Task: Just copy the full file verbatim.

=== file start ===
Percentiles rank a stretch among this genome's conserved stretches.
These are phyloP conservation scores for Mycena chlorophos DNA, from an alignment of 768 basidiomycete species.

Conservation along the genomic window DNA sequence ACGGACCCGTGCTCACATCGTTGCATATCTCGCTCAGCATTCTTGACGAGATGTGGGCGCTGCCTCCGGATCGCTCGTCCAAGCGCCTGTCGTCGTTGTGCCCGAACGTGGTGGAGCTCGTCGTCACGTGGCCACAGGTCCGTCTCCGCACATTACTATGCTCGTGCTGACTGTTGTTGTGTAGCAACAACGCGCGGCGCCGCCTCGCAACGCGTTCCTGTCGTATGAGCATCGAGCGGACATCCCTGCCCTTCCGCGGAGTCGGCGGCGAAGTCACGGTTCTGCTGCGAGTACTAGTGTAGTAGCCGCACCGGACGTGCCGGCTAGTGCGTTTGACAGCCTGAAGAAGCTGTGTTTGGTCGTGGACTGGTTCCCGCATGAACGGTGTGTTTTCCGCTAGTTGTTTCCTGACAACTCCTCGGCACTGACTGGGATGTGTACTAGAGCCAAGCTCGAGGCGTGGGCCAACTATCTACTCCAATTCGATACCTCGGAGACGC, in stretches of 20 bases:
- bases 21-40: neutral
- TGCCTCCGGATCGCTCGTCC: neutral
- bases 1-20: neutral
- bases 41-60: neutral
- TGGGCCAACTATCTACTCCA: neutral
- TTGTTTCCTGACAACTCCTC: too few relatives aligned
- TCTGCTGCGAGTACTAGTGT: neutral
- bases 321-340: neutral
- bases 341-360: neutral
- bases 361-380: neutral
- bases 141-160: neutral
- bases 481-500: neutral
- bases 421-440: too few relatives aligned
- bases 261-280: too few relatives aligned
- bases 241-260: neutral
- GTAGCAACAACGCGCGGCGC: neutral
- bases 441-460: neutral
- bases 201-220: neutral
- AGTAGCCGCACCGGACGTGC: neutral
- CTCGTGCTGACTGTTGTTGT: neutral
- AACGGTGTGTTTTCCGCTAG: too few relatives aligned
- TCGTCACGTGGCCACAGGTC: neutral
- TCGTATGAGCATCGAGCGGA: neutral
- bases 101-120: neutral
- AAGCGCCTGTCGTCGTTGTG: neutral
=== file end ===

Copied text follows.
Percentiles rank a stretch among this genome's conserved stretches.
These are phyloP conservation scores for Mycena chlorophos DNA, from an alignment of 768 basidiomycete species.

Conservation along the genomic window DNA sequence ACGGACCCGTGCTCACATCGTTGCATATCTCGCTCAGCATTCTTGACGAGATGTGGGCGCTGCCTCCGGATCGCTCGTCCAAGCGCCTGTCGTCGTTGTGCCCGAACGTGGTGGAGCTCGTCGTCACGTGGCCACAGGTCCGTCTCCGCACATTACTATGCTCGTGCTGACTGTTGTTGTGTAGCAACAACGCGCGGCGCCGCCTCGCAACGCGTTCCTGTCGTATGAGCATCGAGCGGACATCCCTGCCCTTCCGCGGAGTCGGCGGCGAAGTCACGGTTCTGCTGCGAGTACTAGTGTAGTAGCCGCACCGGACGTGCCGGCTAGTGCGTTTGACAGCCTGAAGAAGCTGTGTTTGGTCGTGGACTGGTTCCCGCATGAACGGTGTGTTTTCCGCTAGTTGTTTCCTGACAACTCCTCGGCACTGACTGGGATGTGTACTAGAGCCAAGCTCGAGGCGTGGGCCAACTATCTACTCCAATTCGATACCTCGGAGACGC, in stretches of 20 bases:
- bases 21-40: neutral
- TGCCTCCGGATCGCTCGTCC: neutral
- bases 1-20: neutral
- bases 41-60: neutral
- TGGGCCAACTATCTACTCCA: neutral
- TTGTTTCCTGACAACTCCTC: too few relatives aligned
- TCTGCTGCGAGTACTAGTGT: neutral
- bases 321-340: neutral
- bases 341-360: neutral
- bases 361-380: neutral
- bases 141-160: neutral
- bases 481-500: neutral
- bases 421-440: too few relatives aligned
- bases 261-280: too few relatives aligned
- bases 241-260: neutral
- GTAGCAACAACGCGCGGCGC: neutral
- bases 441-460: neutral
- bases 201-220: neutral
- AGTAGCCGCACCGGACGTGC: neutral
- CTCGTGCTGACTGTTGTTGT: neutral
- AACGGTGTGTTTTCCGCTAG: too few relatives aligned
- TCGTCACGTGGCCACAGGTC: neutral
- TCGTATGAGCATCGAGCGGA: neutral
- bases 101-120: neutral
- AAGCGCCTGTCGTCGTTGTG: neutral